Tendencies in Modern American Poetry

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Macmillan, 1917 - LITERARY COLLECTIONS - 349 pages
Amy Lowell wrote this analytical book in the heat of the Imagist movement.
 

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Contents

I
3
II
79
III
139

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Page 31 - RICHARD CORY Whenever Richard Cory went down town, We people on the pavement looked at him: He was a gentleman from sole to crown, Clean favored, and imperially slim. And he was always quietly arrayed, And he was always human when he talked: But still he fluttered pulses when he said, "Good-morning," and he glittered when he walked.
Page 119 - If you had any feelings, you that dug With your own hand— how could you?— his little grave; I saw you from that very window there, Making the gravel leap and leap in air...
Page 113 - And spread her apron to it. She put out her hand Among the harp-like morning-glory strings, Taut with the dew from garden bed to eaves, As if she played unheard some tenderness That wrought on him beside her in the night. "Warren," she said, "he has come home to die: You needn't be afraid he'll leave you this time.
Page 111 - I haven't been. Go, look, see for yourself. But, Warren, please remember how it is: He's come to help you ditch the meadow. He has a plan. You mustn't laugh at him. He may not speak of it, and then he may. Ill sit and see if that small sailing cloud Will hit or miss the moon.
Page 114 - I'll sit and see if that small sailing cloud Will hit or miss the moon.' It hit the moon. Then there were three there, making a dim row, The moon, the little silver cloud, and she. Warren returned — too soon, it seemed to her, Slipped to her side, caught up her hand and waited. 'Warren?' she questioned. 'Dead,
Page 113 - Than was the hound that came a stranger to us Out of the woods, worn out upon the trail." "Home is the place where, when you have to go there, They have to take you in.
Page 203 - Hog Butcher for the World, Tool Maker, Stacker of Wheat, Player with Railroads and the Nation's Freight Handler ; Stormy, husky, brawling, City of the Big Shoulders...
Page 105 - I'm going out to clean the pasture spring; I'll only stop to rake the leaves away (And wait to watch the water clear, I may): I shan't be gone long.— You come too.
Page 93 - The gaps I mean, No one has seen them made or heard them made, But at spring mending-time we find them there.
Page 117 - I never noticed it from here before. I must be wonted to it- that's the reason. The little graveyard where my people are! So small the window frames the whole of it. Not so much larger than a bedroom, is it? There are three stones of slate and one of marble, Broad-shouldered little slabs there in the sunlight On the sidehill. We haven't to mind those. But I understand: it is not the stones, But the child's mound-." "Don't, don't, don't, don't,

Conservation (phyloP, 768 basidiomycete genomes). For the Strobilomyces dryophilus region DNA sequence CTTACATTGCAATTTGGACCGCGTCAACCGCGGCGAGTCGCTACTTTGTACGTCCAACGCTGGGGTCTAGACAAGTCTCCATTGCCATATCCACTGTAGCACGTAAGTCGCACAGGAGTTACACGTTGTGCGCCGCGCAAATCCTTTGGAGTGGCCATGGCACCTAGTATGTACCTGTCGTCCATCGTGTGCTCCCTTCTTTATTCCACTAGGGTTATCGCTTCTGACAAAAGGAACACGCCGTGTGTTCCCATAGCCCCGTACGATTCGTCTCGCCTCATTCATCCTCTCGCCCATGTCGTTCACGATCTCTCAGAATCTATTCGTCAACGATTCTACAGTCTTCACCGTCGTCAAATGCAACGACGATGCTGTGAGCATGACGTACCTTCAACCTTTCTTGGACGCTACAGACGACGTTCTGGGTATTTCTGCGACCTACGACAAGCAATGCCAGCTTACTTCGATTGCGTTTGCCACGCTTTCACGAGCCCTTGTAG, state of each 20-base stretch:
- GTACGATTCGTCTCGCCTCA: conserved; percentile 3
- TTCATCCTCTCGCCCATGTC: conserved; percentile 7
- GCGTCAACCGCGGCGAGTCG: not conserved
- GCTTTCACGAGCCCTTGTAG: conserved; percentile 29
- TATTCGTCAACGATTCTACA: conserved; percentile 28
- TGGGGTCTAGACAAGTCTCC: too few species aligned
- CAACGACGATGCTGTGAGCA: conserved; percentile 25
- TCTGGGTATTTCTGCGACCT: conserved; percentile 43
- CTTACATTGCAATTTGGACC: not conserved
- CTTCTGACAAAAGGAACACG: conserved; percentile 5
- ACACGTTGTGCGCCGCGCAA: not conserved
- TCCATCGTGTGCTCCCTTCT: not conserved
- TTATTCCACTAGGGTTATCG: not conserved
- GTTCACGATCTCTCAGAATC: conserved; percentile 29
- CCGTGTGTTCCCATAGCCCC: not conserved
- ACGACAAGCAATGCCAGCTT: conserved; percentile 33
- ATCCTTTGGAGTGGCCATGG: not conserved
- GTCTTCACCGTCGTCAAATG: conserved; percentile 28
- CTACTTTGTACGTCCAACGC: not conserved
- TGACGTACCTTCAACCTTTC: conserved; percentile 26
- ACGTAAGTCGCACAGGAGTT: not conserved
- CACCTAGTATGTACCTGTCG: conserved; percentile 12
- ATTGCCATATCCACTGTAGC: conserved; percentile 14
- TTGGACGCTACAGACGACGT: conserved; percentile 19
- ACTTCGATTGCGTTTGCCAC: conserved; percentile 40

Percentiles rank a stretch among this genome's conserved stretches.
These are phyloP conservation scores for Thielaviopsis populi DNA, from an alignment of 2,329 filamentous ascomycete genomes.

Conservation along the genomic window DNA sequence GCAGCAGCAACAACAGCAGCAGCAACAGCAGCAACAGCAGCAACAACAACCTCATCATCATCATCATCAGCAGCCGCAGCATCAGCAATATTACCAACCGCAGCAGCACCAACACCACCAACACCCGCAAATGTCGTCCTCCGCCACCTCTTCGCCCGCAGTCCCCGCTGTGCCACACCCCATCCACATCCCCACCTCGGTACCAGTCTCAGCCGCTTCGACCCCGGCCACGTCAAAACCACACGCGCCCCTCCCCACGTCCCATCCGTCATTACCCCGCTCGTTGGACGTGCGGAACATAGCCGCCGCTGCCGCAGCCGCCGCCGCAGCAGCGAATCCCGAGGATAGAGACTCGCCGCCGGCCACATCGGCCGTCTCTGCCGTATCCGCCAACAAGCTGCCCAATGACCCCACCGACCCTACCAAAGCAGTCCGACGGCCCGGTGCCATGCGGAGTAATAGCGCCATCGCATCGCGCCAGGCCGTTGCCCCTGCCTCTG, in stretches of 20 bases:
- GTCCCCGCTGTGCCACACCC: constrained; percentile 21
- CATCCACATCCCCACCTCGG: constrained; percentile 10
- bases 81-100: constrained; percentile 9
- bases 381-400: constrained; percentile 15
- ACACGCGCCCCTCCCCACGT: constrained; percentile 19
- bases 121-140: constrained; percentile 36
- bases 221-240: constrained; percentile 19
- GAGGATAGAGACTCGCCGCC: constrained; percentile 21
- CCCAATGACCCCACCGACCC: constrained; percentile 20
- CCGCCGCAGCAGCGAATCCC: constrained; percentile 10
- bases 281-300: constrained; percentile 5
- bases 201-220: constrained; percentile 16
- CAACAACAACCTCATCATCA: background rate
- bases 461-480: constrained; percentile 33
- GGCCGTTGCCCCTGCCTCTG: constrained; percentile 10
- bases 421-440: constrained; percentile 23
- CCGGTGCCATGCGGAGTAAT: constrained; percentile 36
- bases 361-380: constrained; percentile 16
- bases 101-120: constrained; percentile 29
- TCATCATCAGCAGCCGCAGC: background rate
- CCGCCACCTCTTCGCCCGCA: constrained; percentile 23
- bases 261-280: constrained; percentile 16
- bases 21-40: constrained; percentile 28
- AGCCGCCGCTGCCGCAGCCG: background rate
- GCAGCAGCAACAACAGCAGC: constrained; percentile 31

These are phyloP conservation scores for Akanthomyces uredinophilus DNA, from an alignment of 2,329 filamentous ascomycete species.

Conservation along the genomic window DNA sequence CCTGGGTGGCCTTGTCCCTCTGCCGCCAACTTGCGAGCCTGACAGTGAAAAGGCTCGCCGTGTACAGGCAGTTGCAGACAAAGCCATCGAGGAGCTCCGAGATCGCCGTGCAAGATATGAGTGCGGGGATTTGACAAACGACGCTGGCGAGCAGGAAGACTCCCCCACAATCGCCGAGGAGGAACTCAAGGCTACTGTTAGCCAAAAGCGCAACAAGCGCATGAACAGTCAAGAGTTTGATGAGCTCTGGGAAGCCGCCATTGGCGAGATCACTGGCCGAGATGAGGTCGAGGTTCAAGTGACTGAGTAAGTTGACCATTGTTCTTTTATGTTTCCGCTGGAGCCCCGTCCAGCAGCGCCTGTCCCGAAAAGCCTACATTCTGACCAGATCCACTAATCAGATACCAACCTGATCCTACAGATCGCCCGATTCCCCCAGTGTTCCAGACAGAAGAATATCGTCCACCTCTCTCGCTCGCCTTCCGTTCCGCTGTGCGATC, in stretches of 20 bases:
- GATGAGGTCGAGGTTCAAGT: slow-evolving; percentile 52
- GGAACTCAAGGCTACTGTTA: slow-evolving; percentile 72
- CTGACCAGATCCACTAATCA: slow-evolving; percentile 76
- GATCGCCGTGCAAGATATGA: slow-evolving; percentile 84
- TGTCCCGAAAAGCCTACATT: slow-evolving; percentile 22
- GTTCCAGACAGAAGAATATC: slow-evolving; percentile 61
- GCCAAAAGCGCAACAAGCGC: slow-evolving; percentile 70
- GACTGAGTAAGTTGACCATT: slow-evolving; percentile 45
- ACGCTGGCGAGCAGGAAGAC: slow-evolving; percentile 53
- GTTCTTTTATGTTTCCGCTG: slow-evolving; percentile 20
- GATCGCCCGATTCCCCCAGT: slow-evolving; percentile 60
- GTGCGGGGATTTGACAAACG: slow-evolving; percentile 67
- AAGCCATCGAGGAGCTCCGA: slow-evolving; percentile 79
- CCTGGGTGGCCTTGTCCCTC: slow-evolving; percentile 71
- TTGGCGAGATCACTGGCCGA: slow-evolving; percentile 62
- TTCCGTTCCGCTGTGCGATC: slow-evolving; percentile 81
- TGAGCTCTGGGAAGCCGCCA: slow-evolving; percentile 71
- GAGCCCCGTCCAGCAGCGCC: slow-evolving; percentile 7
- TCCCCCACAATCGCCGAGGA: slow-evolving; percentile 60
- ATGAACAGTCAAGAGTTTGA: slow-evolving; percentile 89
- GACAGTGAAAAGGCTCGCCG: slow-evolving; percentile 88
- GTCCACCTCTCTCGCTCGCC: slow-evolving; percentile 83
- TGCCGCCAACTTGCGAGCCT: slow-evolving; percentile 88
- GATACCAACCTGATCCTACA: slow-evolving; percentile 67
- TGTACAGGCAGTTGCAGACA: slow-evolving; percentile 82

About the author (1917)

Amy Lawrence Lowell (February 9, 1874 - May 12, 1925) was an American poet of the imagist school from Brookline, Massachusetts, who posthumously won the Pulitzer Prize for Poetry in 1926. Although Amy Lowell did not look like the stereotypical poet---she was of ample build and enjoyed smoking large black cigars in public---she did write verse that was revolutionary in its time. When "Sword Blades" and "Poppy Seed" (1914) were published, she emerged as the leader of the new poetry movement called the imagist school, and so thoroughly was she identified with this new precise and delicate style that Ezra Pound jokingly proposed to retitle it "Amygism." Two of her poems, "Patterns" (1915) and "A Lady" (1914) are frequently anthologized, both demonstrating her vivid depiction of color, agility with sharp images, and precise use of words. Lowell came from a well-known and established Boston family that included James Russell Lowell as one of her predecessors and was later to produce another well-known poet in the person of Robert Lowell. Louis Untermeyer said of Amy Lowell in his introduction to "The Complete Poetical Works" (1955), that "her final place in the history of American literature has not been determined, but the importance of her influence remains unquestioned. Underneath her preoccupation with the need for novelty...she was a dynamic force." Her posthumous volume, "What's O'Clock" (1925), was awarded the Pulitzer Prize for poetry in 1926.

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